Phillies

Phillies-Marlins observations: Aaron Nola, bullpen lit up before rally falls short

Phillies-Marlins observations: Aaron Nola, bullpen lit up before rally falls short

BOX SCORE

MIAMI — It was crushing night for the Phillies, who experienced intense physical pain at the batter’s box and on the basepaths as well as the mental anguish suffered by staff ace Aaron Nola, who was rocked by the Miami Marlins for the third time this year.

The Phillies lost 10-9, but the score alone falls way short of chronicling how much this one hurt.

• Centerfielder Pedro Florimon's second-inning injury was indicative of how the night would unfold for the Phillies.

He beat out an infield hit to the hole at shortstop, extending his hitting streak to seven games and improving his batting average to .348. But he got hurt as he stepped on the bag and was carted off the field in excruciating pain.

• The Phillies, with two starter-caliber outfielders already on the disabled list in Odubel Herrera and Aaron Altherr, got more bad news in the seventh when leftfielder/first baseman Rhys Hoskins got hit with a 97-mph fastball by Marlins reliever Brian Ellington.

Hoskins, who was struck on the right hand, stayed in the game to run but was taken out midway through the bottom of the inning on a double switch.

He finished the night 3 for 3, falling a triple short of the cycle. His homer was his 12th of the season, ending a five-game drought.

• In three starts against the Marlins this year, Nola is 0-3 with a 10.85 ERA. Overall this season, Nola has been strong, entering Saturday night’s start with a 10-9 record and a 3.46 ERA.

Nola allowed a pair of homers Saturday, to Giancarlo Stanton, who leads the majors with 52 long balls, and to Marcell Ozuna, who has 32 and drove in four runs on the night.  

• The pitches Nola threw that resulted in the homers did not appear to be awful. Instead, credit is due to Stanton and Ozuna.

The 1-1 pitch to Stanton, a 92-mph fastball, was possibly a strike but very low in the zone. The 1-1 pitch to Ozuna, a 91-mph fastball, was inside and tight. But Ozuna somehow got his hands out and pulled the ball.

• Entering the game, Stanton was 3 for 6 with a double and a homer in his career against Nola. That first homer was recent – Aug. 22 in Philadelphia.

Ozuna was 4 for 13 with one homer against Nola entering Saturday. Ozuna went 4 for 5 with four RBIs on Saturday, although not all that damage was against Nola.

• Credit Hoskins on his homer as well. The pitch from Dan Straily was an 84-mph breaking ball that caught too much of the plate. Still, for young hitters especially, hitting a big-league breaking ball is often the hardest thing to do.

• Nick Williams, who tripled twice at Marlins Park on July 19, hit another three-bagger Saturday. This one was a three-run triple in the eighth, closing the Phillies’ deficit to 10-8. The Phillies got to within 10-9 on a Daniel Nava RBI single.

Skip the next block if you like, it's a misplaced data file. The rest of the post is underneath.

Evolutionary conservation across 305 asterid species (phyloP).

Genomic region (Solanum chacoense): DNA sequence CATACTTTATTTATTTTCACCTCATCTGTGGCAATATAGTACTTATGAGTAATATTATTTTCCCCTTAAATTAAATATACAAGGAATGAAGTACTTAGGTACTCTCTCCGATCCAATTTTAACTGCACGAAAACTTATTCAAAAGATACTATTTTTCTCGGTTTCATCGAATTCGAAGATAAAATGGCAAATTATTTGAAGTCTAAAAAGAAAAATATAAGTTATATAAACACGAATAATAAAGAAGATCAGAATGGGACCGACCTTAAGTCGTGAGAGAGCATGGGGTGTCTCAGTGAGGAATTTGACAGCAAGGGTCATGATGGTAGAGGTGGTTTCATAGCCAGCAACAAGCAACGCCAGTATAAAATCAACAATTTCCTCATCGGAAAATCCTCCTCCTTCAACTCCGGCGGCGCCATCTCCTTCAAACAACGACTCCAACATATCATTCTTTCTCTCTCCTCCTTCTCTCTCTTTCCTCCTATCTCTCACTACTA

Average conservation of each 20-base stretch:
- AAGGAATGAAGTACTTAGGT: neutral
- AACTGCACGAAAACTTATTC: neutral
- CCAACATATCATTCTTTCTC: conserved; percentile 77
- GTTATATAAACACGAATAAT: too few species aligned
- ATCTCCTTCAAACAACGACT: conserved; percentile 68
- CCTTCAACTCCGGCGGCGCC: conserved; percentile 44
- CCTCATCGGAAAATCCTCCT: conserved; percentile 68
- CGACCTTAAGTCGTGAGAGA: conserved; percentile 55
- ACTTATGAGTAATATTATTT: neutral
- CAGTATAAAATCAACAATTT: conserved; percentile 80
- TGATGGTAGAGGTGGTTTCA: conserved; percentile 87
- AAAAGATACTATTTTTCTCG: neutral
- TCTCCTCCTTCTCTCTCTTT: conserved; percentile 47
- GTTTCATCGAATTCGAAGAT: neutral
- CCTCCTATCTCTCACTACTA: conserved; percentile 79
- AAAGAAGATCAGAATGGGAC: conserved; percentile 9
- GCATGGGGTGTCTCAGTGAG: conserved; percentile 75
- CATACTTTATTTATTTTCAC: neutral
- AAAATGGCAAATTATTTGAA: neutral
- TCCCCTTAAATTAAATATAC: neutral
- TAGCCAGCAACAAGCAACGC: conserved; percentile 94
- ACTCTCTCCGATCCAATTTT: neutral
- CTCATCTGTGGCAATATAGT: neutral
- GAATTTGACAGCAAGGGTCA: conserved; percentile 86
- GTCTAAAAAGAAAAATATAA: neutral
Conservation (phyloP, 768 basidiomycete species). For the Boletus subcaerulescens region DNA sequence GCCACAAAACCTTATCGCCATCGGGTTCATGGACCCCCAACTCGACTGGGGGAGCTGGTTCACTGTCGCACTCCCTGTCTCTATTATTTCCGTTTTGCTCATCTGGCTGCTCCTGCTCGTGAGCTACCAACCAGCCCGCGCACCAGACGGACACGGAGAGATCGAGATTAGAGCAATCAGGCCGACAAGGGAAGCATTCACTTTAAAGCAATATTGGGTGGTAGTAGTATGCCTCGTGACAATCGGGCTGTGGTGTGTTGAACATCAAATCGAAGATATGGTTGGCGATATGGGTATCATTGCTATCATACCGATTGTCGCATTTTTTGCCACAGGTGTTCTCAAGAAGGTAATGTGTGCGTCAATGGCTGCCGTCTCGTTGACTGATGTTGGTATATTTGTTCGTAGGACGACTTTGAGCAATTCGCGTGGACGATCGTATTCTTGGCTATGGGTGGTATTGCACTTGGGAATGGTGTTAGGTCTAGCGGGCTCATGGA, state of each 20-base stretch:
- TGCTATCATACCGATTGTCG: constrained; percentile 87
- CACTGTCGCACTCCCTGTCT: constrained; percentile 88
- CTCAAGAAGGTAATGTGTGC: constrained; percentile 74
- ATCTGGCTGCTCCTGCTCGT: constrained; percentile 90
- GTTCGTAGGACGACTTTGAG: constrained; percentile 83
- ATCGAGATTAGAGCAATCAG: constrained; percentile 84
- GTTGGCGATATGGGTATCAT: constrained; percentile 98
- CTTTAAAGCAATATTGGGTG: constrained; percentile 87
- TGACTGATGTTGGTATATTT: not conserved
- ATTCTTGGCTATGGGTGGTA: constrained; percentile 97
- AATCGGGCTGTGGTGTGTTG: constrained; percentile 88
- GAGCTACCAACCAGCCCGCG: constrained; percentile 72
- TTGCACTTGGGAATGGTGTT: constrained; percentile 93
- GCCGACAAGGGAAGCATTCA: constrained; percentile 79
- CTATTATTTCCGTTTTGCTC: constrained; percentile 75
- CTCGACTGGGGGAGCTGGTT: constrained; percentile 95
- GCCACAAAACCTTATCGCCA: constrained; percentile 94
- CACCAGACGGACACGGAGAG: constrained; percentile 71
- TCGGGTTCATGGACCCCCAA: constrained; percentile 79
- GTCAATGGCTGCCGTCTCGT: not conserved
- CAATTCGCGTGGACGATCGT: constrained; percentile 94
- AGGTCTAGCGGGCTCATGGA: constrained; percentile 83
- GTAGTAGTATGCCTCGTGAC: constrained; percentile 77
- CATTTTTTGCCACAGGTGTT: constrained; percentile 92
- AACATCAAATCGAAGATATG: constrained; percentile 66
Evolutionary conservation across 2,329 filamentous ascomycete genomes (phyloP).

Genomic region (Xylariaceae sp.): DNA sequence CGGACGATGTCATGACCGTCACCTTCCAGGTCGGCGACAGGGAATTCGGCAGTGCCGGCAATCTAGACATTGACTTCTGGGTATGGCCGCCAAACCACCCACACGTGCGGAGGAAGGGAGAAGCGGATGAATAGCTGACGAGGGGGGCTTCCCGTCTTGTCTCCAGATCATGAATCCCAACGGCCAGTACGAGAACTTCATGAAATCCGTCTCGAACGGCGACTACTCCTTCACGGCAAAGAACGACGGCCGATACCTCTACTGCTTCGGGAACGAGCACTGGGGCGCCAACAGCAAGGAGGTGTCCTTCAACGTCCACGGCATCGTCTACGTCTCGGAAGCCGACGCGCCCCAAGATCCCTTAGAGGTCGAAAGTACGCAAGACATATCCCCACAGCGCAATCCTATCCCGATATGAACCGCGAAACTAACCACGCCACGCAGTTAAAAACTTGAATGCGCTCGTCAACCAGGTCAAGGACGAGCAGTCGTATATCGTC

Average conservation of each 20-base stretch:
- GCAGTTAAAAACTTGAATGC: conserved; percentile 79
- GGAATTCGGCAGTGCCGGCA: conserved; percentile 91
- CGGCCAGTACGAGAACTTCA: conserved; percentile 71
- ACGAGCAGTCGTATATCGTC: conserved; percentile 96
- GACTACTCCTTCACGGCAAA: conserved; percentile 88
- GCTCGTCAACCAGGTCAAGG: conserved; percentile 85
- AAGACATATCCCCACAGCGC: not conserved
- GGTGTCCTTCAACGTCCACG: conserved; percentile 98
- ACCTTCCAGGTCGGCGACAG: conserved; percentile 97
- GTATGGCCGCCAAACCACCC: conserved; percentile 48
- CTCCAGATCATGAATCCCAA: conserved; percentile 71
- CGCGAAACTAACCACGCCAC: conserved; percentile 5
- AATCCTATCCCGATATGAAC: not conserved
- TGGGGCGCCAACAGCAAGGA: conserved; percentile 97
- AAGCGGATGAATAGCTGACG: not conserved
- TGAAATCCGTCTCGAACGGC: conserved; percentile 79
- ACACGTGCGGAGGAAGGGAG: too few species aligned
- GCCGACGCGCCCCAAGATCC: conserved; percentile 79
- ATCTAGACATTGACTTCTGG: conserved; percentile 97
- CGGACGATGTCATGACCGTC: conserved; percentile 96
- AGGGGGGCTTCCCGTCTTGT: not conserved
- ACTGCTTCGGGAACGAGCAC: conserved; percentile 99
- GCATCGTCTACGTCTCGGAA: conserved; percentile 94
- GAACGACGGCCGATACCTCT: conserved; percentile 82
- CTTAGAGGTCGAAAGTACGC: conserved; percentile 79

• Of Williams’ four triples this year, three have been hit at Marlins Park. In addition, he has 33 RBIs this season, placing him among the top three NL rookies in that category.

This was Williams’ first three-RBI game since July 24 against the Houston Astros.

• Rookie Drew Steckenrider of Miami got his first career save with a scoreless ninth, striking out the final two batters … a fitting end on a painful Phillies night.

Phillies will unveil a new-look Phanatic on Sunday

Phillies will unveil a new-look Phanatic on Sunday

CLEARWATER, Fla. — You might have heard that slugger Rhys Hoskins made some changes to his batting stance and swing over the winter.

Hoskins isn't the only prominent Phillie who made some adjustments in the off-season.

Word around Phillies spring training camp is that the Phanatic has made a few alterations himself. Fans will get a peek at the Big Green Guy's new look Sunday when the Phillies host the Pittsburgh Pirates at Spectrum Field. Aaron Nola will be the Phillies' starting pitcher, Hoskins will be in the lineup, and, yes, the game will be televised on NBC Sports Philadelphia.

Don't fret, Phanatic fans. 

The lovable ol' whatever-he-is is still green, still furry and still funny as all get-out, thanks to the comic "personality" that has been developed over 41 years by Tom Burgoyne and before him, David Raymond. That Phanatic will still race around the ballpark on his four-wheeler, shoot hot dogs toward the sky, shine the head of bald guys and torment players in the visiting dugout.

But his shoes might be different. 

Socks, too.

Some of his measurements may be different. (The result of some off-season work in the weight room, perhaps?)

There are apparently other creative changes, as well, but we'll all just have to see for ourselves when the Phanatic joins one of his biggest fans, Bryce Harper, on the field Sunday.

Changes are nothing new for the Phanatic. His shape, markings and attire have evolved over the years and "evolve" is probably the right word because, according to the Phillies media guide, he was born in the Galapagos Islands, the place that helped Charles Darwin form his theory of evolution.

The changes to the Phanatic's look come as the team is embroiled in a lawsuit with Bonnie Erickson and Wayde Harrison, who were hired to design the original Phanatic costume back in the late-1970s.

READ MORE: Details of the lawsuit involving the Phillie Phanatic

The Phillies purchased rights to the Phanatic in 1984, but federal law allows artists to renegotiate rights to their work after 35 years.